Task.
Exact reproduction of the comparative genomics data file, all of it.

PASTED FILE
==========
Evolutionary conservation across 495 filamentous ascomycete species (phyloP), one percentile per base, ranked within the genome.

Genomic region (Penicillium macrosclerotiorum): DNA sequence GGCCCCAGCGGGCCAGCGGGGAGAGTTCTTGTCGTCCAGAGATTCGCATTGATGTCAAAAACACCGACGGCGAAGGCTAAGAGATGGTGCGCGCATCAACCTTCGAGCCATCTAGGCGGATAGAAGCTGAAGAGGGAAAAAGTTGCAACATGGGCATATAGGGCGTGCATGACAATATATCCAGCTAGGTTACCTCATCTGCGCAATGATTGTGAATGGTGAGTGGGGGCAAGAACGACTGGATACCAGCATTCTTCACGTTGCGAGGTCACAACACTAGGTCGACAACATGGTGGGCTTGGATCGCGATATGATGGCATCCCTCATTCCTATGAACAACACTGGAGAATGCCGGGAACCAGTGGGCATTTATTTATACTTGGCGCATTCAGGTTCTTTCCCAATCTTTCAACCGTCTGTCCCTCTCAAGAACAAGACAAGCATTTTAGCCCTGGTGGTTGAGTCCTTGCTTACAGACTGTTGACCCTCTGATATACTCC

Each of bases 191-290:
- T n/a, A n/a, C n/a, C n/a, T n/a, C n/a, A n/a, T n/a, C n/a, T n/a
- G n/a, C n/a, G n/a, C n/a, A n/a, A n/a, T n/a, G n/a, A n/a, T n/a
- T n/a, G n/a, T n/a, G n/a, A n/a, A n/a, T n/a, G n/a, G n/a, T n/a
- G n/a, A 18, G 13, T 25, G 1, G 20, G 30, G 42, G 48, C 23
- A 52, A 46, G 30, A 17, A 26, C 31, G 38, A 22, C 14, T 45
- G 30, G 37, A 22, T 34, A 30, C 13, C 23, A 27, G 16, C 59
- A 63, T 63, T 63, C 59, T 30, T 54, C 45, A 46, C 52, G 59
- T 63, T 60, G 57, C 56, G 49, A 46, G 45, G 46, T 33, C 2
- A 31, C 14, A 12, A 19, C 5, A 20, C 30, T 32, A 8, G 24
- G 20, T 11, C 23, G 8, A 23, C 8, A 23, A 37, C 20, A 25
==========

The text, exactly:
Evolutionary conservation across 495 filamentous ascomycete species (phyloP), one percentile per base, ranked within the genome.

Genomic region (Penicillium macrosclerotiorum): DNA sequence GGCCCCAGCGGGCCAGCGGGGAGAGTTCTTGTCGTCCAGAGATTCGCATTGATGTCAAAAACACCGACGGCGAAGGCTAAGAGATGGTGCGCGCATCAACCTTCGAGCCATCTAGGCGGATAGAAGCTGAAGAGGGAAAAAGTTGCAACATGGGCATATAGGGCGTGCATGACAATATATCCAGCTAGGTTACCTCATCTGCGCAATGATTGTGAATGGTGAGTGGGGGCAAGAACGACTGGATACCAGCATTCTTCACGTTGCGAGGTCACAACACTAGGTCGACAACATGGTGGGCTTGGATCGCGATATGATGGCATCCCTCATTCCTATGAACAACACTGGAGAATGCCGGGAACCAGTGGGCATTTATTTATACTTGGCGCATTCAGGTTCTTTCCCAATCTTTCAACCGTCTGTCCCTCTCAAGAACAAGACAAGCATTTTAGCCCTGGTGGTTGAGTCCTTGCTTACAGACTGTTGACCCTCTGATATACTCC

Each of bases 191-290:
- T n/a, A n/a, C n/a, C n/a, T n/a, C n/a, A n/a, T n/a, C n/a, T n/a
- G n/a, C n/a, G n/a, C n/a, A n/a, A n/a, T n/a, G n/a, A n/a, T n/a
- T n/a, G n/a, T n/a, G n/a, A n/a, A n/a, T n/a, G n/a, G n/a, T n/a
- G n/a, A 18, G 13, T 25, G 1, G 20, G 30, G 42, G 48, C 23
- A 52, A 46, G 30, A 17, A 26, C 31, G 38, A 22, C 14, T 45
- G 30, G 37, A 22, T 34, A 30, C 13, C 23, A 27, G 16, C 59
- A 63, T 63, T 63, C 59, T 30, T 54, C 45, A 46, C 52, G 59
- T 63, T 60, G 57, C 56, G 49, A 46, G 45, G 46, T 33, C 2
- A 31, C 14, A 12, A 19, C 5, A 20, C 30, T 32, A 8, G 24
- G 20, T 11, C 23, G 8, A 23, C 8, A 23, A 37, C 20, A 25